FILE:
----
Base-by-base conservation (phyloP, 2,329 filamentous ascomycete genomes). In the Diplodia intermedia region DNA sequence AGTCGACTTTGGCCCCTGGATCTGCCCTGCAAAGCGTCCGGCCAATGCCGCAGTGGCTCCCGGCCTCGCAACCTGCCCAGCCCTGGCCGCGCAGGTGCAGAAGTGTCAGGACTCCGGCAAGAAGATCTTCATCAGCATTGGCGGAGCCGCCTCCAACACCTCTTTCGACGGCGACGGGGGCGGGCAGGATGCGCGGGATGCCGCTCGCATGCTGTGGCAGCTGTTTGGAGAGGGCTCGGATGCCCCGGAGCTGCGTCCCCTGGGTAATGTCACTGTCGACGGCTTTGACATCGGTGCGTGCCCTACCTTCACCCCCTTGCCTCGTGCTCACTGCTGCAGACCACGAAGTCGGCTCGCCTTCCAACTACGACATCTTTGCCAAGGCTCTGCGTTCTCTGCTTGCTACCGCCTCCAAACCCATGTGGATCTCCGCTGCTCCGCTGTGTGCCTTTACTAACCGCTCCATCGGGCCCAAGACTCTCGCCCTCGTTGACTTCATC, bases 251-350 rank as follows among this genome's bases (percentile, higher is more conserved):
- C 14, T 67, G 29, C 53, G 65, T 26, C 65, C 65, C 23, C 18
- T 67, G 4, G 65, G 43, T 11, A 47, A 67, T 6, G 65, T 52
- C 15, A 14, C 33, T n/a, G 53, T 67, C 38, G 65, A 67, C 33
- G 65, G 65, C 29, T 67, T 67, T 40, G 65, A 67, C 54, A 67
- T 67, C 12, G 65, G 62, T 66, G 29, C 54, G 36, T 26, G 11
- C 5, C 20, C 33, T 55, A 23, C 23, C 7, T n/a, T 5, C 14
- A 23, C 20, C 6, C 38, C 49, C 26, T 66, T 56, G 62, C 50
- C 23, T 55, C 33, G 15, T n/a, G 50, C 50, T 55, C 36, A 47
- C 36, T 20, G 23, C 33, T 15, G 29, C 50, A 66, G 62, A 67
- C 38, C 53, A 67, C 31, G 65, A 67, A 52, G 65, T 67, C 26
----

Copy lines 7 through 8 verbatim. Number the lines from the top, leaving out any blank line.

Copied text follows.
- C 5, C 20, C 33, T 55, A 23, C 23, C 7, T n/a, T 5, C 14
- A 23, C 20, C 6, C 38, C 49, C 26, T 66, T 56, G 62, C 50